The Orioles farm system is only ranked 22nd in baseball by ESPN's Keith Law, but there is a silver lining in that low position. In his top 100 prospects released on Wednesday (ESPN Insider required), there are two Orioles minor leaguers among baseball's best: Hunter Harvey (#16) and Dylan Bundy (#26). There are a lot of teams in baseball who wish they could boast two players so high on the list.
It's not much of a mystery why the Orioles system has ended up in a place like that. The Orioles actually had five players in the top 100 last season. Of those, Kevin Gausman and Jonathan Schoop graduated to the big league level, hopefully for good, and Eduardo Rodriguez was traded to the Red Sox for Andrew Miller. Add to that not being able to select until the third round in the 2014 draft and you have a recipe for a system that is top-heavy but has little else going on.
The good news is that the Orioles should have a bit more of a chance to infuse the system with new talent in the 2015 draft, as they're currently slated to have four of the first 73 picks in the draft. The highest of these is pick #26, so while they won't be adding someone from the consensus cream of the crop, they'll still have plenty of chances to add a player who could develop into an impact talent.
Harvey's presence so high on the list is proof that if they pick the right player, they can still get very good value out of a mid-late first round pick. When they selected Harvey in the 2013 draft, it was the first time the franchise had picked outside of the top 10 in several years. They grabbed a driven, baseball-focused high schooler who blossomed into one of the game's best prospects before he'd even been in the professional ranks for a year. That's pretty good for picking at #22.
Summing up what the O's have in Harvey, Law writes, "It's a special arm, with the potential for two 6s or 7s in his fastball and curve, and the body and athleticism to pitch near the top of a rotation." That also sounds pretty good. For the first time that I have seen anywhere, Law also notes a possible reason for why Harvey suffered the nagging injury that led to his shutdown: a gradual mechanical shift throughout the season that could have contributed to an elbow or forearm problem.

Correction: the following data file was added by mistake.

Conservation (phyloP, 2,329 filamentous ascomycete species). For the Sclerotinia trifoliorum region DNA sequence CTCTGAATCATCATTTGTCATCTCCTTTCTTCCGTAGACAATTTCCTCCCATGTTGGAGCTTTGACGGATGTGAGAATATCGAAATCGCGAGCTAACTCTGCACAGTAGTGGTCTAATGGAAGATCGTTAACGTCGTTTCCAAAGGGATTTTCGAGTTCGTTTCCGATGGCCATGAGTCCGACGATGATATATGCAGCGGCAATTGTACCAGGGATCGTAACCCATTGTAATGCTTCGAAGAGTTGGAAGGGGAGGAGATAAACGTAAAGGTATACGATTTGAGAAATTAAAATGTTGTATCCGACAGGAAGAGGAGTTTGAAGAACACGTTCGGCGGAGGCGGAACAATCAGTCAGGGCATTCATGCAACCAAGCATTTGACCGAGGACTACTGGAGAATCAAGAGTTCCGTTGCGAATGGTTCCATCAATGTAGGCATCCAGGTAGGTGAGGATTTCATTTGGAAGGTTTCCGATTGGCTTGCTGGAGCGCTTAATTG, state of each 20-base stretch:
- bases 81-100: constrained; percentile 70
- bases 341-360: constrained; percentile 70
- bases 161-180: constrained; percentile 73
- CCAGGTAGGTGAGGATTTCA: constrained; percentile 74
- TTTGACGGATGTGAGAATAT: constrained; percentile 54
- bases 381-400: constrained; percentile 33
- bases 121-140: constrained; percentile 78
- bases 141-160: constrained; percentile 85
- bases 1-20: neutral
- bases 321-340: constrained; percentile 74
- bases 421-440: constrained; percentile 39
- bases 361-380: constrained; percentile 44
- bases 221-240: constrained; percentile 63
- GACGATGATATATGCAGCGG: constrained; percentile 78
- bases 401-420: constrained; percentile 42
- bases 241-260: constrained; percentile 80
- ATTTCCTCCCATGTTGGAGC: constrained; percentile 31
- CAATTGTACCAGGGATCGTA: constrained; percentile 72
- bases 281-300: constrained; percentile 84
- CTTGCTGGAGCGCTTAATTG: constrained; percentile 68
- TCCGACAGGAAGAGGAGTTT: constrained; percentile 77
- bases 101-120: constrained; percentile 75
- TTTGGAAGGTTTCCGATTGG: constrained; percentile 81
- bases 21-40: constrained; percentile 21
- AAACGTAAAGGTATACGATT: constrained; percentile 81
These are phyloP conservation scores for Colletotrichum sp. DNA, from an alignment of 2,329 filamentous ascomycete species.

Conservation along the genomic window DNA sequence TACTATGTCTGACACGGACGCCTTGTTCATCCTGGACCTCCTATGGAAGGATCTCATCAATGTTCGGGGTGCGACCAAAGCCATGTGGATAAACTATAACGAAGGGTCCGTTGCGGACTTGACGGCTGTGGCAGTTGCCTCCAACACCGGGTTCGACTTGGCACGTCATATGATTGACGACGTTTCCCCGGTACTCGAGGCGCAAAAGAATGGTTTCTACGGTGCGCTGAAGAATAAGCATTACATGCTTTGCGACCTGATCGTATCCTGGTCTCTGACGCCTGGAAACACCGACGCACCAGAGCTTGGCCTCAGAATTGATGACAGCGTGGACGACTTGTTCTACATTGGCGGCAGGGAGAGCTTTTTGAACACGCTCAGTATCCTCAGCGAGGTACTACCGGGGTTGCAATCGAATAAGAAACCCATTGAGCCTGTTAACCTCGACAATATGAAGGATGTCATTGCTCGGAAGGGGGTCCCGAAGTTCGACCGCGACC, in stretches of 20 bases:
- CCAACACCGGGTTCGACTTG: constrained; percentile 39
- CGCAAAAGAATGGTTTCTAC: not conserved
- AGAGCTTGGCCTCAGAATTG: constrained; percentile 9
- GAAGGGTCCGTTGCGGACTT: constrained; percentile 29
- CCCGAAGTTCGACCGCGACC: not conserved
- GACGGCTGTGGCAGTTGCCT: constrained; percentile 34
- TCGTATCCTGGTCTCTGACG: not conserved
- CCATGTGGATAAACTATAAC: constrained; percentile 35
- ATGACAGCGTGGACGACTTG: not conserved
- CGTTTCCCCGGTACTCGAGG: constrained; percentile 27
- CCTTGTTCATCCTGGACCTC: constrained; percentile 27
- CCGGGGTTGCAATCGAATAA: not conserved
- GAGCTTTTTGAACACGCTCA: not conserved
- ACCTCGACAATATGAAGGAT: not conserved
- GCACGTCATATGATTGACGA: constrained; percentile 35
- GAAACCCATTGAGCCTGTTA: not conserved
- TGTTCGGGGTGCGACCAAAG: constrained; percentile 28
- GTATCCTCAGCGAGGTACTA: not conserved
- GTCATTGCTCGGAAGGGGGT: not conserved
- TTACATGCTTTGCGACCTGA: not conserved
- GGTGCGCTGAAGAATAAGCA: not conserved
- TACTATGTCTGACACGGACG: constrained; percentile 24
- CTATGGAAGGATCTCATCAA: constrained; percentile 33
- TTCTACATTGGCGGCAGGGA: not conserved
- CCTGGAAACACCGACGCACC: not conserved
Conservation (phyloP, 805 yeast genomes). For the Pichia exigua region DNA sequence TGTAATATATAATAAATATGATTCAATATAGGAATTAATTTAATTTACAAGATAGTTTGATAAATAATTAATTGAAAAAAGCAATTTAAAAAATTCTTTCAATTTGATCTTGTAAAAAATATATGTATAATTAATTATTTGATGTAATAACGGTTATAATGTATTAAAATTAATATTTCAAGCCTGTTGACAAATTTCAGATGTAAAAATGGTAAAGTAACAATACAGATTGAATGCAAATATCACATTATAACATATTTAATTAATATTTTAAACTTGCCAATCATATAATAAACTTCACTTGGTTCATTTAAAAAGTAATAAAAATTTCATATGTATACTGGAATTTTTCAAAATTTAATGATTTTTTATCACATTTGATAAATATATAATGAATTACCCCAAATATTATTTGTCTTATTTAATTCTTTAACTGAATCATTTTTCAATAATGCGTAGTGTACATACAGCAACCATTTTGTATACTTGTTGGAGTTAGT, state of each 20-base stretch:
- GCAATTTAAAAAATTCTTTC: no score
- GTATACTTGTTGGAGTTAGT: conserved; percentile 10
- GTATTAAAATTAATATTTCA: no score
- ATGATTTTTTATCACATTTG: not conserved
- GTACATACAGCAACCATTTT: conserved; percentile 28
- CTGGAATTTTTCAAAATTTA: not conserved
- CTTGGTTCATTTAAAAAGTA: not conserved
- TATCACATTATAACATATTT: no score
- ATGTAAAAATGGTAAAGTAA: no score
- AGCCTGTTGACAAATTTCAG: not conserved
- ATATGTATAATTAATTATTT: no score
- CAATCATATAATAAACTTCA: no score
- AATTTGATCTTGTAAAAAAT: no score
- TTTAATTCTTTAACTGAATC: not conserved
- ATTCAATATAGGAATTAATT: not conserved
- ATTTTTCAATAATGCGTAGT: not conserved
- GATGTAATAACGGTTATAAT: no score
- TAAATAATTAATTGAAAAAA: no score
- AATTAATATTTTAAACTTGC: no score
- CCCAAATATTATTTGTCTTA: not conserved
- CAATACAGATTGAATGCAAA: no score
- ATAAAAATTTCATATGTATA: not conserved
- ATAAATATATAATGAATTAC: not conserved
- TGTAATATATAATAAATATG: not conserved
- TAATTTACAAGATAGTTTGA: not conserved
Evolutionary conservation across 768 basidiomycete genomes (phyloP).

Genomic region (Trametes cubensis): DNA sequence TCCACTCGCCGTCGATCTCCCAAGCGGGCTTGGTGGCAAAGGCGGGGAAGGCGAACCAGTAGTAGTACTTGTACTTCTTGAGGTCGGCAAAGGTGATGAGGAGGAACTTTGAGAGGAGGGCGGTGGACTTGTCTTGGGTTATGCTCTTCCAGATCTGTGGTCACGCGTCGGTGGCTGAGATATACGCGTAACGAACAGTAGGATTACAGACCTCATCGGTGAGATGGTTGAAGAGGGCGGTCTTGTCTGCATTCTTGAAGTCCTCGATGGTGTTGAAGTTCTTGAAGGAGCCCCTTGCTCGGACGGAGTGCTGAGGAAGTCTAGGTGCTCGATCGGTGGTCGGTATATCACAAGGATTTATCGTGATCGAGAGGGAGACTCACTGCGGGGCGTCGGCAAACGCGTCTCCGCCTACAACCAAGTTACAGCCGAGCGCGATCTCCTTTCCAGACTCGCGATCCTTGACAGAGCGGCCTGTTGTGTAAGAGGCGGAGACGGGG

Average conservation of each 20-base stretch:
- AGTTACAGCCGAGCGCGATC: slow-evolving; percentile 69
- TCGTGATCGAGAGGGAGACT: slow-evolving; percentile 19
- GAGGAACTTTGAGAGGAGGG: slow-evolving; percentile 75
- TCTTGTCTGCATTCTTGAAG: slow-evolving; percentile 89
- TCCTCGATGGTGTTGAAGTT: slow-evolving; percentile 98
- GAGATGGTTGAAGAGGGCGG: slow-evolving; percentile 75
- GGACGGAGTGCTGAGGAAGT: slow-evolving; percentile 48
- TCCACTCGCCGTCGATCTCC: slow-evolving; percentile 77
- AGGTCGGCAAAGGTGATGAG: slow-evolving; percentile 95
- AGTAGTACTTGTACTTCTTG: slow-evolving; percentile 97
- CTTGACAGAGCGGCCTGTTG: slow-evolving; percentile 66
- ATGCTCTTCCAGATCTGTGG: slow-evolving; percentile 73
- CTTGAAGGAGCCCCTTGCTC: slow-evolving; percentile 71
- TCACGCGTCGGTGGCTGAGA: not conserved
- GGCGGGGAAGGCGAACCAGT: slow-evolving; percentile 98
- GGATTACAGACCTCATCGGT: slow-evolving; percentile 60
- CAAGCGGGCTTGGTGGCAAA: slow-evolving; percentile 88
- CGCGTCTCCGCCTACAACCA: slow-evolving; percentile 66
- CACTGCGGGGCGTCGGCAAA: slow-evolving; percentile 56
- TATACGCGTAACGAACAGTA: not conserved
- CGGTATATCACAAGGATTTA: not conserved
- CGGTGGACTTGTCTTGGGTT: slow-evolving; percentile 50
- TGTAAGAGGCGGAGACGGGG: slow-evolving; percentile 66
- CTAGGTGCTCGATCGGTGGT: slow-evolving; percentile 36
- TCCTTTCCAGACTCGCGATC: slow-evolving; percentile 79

Bundy has been a perennial favorite since being drafted, though he's fallen from the top of prospect lists since his 2013 Tommy John surgery. He hasn't returned to the 98mph fastball that he had pre-surgery as of yet. "He seemed like a surefire No. 1 starter before his injury," Law writes, "with a great delivery that generated power from his legs and a major league out pitch in the cutter." He thinks that ceiling is still there if Bundy can show his old form after a long offseason to rest.
Here's where the Orioles stand with top prospects compared to their divisional opponents, as ranked by Law:
Orioles: Harvey (16), Bundy (26)
Red Sox: Blake Swihart (10), Henry Owens (20), Rodriguez (29), Rafael Devers (55), Manuel Margot (70)
Yankees: Aaron Judge (23), Greg Bird (80)
Rays: Justin O'Conner (78), Daniel Robertson (83)
Blue Jays: Daniel Norris (18), Dalton Pompey (42), Aaron Sanchez (51)
The Red Sox have some kind of monster system that continues to churn out hyped players who can't hack it in the big leagues the way the team tries to convince everyone they will. Maybe this batch of prospects will be different. It does sting to see a top 100 player go right from the O's system into Boston's.
Other than the Sox, the O's compare favorably - at least at the top of their systems - against any of their other immediate rival teams. However, one thing the O's don't have is a position player prospect in the top 100, which all of their division opponents do. They're probably hoping a player like Chance Sisco develops into a top tier prospect. That's no sure thing, but winning the South Atlantic League batting title a year after being drafted out of high school isn't a bad way to start out.
This prospect list, like all prospect lists, is just a snapshot of this moment in time, reflecting the judgment of one evaluator as to development that may or may not happen. One time #1 Law-ranked Matt Wieters was supposed to have "plus hit and power tools from both sides of the plate." Brian Matusz, as high as #11 in 2010, was "a true four-pitch pitcher" with all four pitches projecting as above average or better. We wish.
The Orioles system could stand to be in better shape, but it could be worse too. If Harvey and Bundy both work out and the team can keep drafting and developing diamonds in the rough, they will be just fine over time.